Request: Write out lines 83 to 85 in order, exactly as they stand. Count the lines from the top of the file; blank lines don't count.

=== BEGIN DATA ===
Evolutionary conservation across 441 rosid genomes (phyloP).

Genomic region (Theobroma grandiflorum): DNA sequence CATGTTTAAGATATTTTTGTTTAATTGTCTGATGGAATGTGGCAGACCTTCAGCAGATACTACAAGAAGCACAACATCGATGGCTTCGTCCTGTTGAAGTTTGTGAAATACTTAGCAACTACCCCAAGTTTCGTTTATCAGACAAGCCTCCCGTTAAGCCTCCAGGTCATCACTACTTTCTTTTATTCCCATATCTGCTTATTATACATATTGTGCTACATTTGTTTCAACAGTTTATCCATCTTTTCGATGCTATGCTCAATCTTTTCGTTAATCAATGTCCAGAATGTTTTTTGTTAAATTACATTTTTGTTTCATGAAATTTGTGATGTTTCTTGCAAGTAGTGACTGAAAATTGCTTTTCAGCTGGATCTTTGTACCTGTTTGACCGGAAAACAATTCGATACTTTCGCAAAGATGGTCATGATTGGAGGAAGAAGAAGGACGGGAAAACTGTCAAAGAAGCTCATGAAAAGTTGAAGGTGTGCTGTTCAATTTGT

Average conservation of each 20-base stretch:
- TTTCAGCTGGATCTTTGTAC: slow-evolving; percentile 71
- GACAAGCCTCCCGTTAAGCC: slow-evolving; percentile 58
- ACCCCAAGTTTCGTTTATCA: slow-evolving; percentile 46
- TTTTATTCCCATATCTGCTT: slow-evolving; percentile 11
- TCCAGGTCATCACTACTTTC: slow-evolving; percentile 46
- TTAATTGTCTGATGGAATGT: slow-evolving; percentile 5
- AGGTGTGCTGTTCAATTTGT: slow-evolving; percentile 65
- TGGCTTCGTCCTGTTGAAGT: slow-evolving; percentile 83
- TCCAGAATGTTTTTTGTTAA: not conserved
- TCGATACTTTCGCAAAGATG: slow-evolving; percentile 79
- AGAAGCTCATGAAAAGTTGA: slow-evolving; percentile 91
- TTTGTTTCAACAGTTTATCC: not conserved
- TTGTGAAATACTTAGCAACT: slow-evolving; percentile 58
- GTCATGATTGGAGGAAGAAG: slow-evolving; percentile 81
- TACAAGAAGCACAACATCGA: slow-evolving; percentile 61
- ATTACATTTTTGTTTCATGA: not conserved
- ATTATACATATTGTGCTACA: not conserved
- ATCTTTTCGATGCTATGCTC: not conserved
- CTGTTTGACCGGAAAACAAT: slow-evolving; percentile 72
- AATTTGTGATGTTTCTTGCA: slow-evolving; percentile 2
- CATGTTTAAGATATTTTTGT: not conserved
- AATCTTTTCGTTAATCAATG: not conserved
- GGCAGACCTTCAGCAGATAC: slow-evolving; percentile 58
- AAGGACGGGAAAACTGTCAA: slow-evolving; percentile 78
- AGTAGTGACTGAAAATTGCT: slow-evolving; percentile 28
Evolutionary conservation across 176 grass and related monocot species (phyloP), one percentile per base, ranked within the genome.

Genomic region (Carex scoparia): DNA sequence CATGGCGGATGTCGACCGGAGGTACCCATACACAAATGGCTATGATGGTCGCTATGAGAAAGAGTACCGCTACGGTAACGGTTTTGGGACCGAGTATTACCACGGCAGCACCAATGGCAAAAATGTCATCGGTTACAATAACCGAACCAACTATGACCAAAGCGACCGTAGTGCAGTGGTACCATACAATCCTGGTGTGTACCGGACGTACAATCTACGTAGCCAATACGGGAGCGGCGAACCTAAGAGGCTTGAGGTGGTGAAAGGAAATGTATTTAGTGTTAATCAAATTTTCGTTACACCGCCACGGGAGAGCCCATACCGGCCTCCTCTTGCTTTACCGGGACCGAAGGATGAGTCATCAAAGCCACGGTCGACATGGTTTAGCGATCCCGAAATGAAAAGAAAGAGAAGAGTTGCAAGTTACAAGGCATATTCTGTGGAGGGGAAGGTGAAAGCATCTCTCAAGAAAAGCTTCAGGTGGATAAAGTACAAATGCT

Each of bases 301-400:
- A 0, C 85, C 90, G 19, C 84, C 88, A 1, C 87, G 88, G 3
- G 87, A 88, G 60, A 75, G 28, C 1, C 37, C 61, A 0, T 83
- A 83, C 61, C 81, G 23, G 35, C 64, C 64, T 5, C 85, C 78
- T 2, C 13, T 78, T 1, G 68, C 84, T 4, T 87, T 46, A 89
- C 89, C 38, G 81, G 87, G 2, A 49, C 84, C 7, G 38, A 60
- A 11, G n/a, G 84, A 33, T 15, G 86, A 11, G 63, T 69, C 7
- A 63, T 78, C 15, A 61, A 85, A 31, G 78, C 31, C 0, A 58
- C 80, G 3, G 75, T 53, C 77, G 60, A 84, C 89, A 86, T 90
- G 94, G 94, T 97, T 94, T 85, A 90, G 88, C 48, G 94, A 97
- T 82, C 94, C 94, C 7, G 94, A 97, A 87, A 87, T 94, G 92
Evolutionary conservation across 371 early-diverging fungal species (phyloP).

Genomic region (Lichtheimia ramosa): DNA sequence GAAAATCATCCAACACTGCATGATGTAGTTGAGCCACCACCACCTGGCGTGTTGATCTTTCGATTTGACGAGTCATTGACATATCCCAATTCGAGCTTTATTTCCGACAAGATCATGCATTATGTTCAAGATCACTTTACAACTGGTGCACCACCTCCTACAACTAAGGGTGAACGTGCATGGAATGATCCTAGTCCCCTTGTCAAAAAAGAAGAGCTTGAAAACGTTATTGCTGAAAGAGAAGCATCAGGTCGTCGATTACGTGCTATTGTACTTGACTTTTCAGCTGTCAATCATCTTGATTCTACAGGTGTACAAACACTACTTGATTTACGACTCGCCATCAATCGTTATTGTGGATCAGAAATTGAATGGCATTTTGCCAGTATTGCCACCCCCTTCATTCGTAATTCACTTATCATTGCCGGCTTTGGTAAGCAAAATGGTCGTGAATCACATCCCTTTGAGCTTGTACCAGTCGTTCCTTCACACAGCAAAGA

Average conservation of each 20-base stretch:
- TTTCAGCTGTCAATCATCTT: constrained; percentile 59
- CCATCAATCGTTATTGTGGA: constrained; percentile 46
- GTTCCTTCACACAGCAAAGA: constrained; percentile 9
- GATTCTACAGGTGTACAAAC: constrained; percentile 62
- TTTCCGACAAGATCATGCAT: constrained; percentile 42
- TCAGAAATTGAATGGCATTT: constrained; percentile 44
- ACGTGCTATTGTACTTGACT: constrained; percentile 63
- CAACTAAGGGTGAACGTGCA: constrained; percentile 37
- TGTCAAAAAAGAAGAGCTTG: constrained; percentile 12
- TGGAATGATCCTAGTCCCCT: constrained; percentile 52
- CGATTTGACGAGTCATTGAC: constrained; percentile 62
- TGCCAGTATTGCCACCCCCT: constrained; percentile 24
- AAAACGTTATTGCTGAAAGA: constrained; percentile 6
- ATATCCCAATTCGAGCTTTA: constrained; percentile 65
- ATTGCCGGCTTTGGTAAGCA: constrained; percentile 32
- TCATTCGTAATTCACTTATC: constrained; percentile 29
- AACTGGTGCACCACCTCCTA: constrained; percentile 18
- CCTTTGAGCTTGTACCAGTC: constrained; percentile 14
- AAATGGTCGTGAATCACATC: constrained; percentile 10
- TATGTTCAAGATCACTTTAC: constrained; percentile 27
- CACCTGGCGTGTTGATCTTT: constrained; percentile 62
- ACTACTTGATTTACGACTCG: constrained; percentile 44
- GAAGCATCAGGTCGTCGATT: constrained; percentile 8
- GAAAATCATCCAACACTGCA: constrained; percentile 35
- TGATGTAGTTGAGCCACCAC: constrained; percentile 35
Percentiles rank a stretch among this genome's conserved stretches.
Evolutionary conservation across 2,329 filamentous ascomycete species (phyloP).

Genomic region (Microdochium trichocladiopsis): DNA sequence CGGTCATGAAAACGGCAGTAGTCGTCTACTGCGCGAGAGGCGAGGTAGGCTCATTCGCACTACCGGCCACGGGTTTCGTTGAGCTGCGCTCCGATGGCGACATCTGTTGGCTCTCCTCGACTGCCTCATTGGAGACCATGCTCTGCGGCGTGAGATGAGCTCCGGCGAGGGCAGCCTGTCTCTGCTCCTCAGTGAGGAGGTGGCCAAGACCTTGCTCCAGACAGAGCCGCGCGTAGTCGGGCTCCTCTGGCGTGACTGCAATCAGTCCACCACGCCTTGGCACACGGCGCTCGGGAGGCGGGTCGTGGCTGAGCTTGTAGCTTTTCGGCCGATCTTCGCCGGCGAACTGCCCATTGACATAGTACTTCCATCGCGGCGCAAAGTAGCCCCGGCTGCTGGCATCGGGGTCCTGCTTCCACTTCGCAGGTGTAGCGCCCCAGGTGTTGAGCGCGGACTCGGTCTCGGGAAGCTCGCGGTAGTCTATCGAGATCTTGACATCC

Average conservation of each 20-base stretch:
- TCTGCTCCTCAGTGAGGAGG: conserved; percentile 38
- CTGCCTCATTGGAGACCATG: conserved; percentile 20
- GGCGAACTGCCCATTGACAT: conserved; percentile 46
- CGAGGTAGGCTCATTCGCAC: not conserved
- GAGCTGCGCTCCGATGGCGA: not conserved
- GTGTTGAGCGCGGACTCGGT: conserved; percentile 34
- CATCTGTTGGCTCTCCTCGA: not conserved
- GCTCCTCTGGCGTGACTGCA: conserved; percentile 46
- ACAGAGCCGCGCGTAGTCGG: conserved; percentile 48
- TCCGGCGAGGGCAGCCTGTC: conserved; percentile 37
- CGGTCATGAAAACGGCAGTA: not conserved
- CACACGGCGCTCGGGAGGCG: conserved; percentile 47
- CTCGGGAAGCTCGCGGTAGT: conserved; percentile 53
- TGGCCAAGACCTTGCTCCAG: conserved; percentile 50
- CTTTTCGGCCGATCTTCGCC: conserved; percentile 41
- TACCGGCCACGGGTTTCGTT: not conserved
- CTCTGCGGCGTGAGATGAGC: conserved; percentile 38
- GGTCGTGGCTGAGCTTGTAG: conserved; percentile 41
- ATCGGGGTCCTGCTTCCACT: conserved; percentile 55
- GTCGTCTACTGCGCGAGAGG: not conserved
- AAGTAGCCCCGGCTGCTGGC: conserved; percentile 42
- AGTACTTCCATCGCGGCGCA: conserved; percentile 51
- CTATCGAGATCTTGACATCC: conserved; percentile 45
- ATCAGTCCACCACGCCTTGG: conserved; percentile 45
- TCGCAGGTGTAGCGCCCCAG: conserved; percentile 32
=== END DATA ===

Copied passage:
- TCCGGCGAGGGCAGCCTGTC: conserved; percentile 37
- CGGTCATGAAAACGGCAGTA: not conserved
- CACACGGCGCTCGGGAGGCG: conserved; percentile 47